David Copperfield (Penguin Classics)
Charles Dickens, Jeremy Tambling
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'The most perfect of all the Dickens novels' Virginia Woolf
David Copperfield is the story of a young man's adventures on his journey from an unhappy and impoverished childhood to the discovery of his vocation as a successful novelist. Among the gloriously vivid cast of characters he encounters are his tyrannical stepfather, Mr Murdstone; his brilliant, but ultimately unworthy school-friend James Steerforth; his formidable aunt, Betsey Trotwood; the eternally humble, yet treacherous Uriah Heep; frivolous, enchanting Dora Spenlow; and the magnificently impecunious Wilkins Micawber, one of literature's great comic creations. In David Copperfield - the novel he described as his 'favourite child' - Dickens drew revealingly on his own experiences to create one of the most exuberant and enduringly popular works, filled with tragedy and comedy in equal measure. This edition uses the text of the first volume publication of 1850, and includes updated suggestions for further reading, original illustrations by 'Phiz', a revised chronology and expanded notes. In his new introduction, Jeremy Tambling discusses the novel's autobiographical elements, and its central themes of memory and identity.
For more than seventy years, Penguin has been the leading publisher of classic literature in the English-speaking world. With more than 1,700 titles, Penguin Classics represents a global bookshelf of the best works throughout history and across genres and disciplines. Readers trust the series to provide authoritative texts enhanced by introductions and notes by distinguished scholars and contemporary authors, as well as up-to-date translations by award-winning translators.
our present position is, which I have no doubt he will- like to know, I will go and look at the paper the while, and see whether anything turns up among the advertisements.” “I thought you were at Plymouth, ma‘am,” I said to Mrs. Micawber, as he went out. “My dear Master Copperfield,” she replied, “we went to Plymouth.” “To be on the spot,” I hinted. “Just so,” said Mrs. Micawber. “To be on the spot. But, the truth is, talent is not wanted in the Custom House. The local influence of my family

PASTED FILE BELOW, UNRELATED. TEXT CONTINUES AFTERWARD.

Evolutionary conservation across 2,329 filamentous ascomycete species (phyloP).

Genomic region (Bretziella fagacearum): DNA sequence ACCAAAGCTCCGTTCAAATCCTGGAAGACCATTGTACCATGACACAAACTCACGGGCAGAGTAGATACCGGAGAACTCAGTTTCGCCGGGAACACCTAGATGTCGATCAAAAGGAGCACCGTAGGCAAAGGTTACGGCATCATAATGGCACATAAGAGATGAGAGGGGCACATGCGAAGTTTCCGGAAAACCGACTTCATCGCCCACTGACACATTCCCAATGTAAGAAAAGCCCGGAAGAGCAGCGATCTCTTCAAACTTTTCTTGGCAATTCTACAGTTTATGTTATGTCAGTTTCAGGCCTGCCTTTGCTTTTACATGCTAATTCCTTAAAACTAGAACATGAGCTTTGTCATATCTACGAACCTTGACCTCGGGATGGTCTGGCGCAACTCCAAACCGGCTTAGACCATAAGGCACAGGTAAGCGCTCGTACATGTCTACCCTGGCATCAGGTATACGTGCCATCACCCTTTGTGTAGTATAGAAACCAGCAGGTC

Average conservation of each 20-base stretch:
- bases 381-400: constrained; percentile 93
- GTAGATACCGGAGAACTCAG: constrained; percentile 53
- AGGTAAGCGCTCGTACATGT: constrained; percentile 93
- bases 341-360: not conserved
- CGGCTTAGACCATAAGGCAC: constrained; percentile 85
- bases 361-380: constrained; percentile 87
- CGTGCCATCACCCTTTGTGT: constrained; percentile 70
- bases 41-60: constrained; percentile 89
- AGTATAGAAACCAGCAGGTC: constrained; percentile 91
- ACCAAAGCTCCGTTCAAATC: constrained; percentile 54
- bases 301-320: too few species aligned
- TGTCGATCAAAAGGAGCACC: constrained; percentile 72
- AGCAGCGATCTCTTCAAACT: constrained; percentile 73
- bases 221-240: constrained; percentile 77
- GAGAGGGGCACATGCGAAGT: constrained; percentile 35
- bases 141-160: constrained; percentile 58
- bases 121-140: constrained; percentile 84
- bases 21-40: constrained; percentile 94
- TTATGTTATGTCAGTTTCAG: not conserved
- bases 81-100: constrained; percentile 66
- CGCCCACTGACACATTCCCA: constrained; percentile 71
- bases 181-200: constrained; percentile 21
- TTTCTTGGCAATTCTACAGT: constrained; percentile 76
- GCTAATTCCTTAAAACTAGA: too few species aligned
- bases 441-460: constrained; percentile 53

me. He was more unlike himself than I could have supposed possible. “It would be better to be this poor Peggotty, or his lout of a nephew,” he said, getting up and leaning moodily against the chimney-piece, with his face towards the fire, “than to be myself, twenty times richer and twenty times wiser, and be the torment to myself that I have been, in this Devil’s bark of a boat, within the last half-hour!” I was so confounded by the alteration in him that at first I could only observe him in
Traddles seemed to expect that I should assent to this as a matter of course, I nodded, and he went on, with the same sprightly patience—I can find no better expression—as before. “So, by little and little, and not living high, I managed to scrape up the hundred pounds at last,” said Traddles, “and thank Heaven that’s paid—though it was—though it certainly was,” said Traddles, wincing again as if he had had another tooth out, “a pull. I am living by the sort of work I have mentioned, still, and
did I think—but that you were a young libertine in everything but experience, and had fallen into hands that had experience enough, and could manage yon (having the fancy) for your own good? Oh! oh! oh! They were afraid of my finding out the truth,” exclaimed Miss Mowcher, getting off the fender, and trotting up and down the kitchen with her two short arms distressfully lifted up, “because I am a sharp little thing—I need be, to get through the world at all!—and they deceived me altogether, and I
her, if I had had a better heart!” exclaimed the girl, with most forlorn regret, “for she was always good to me! She never spoke a word to me but what was pleasant and right. Is it likely I would try to make her what I am myself, knowing what I am myself so well? When I lost everything that makes life dear, the worst of all my thoughts was that I was parted for ever from her!” Mr. Peggotty, standing with one hand on the gunwale of the boat, and his eyes cast down, put his disengaged hand before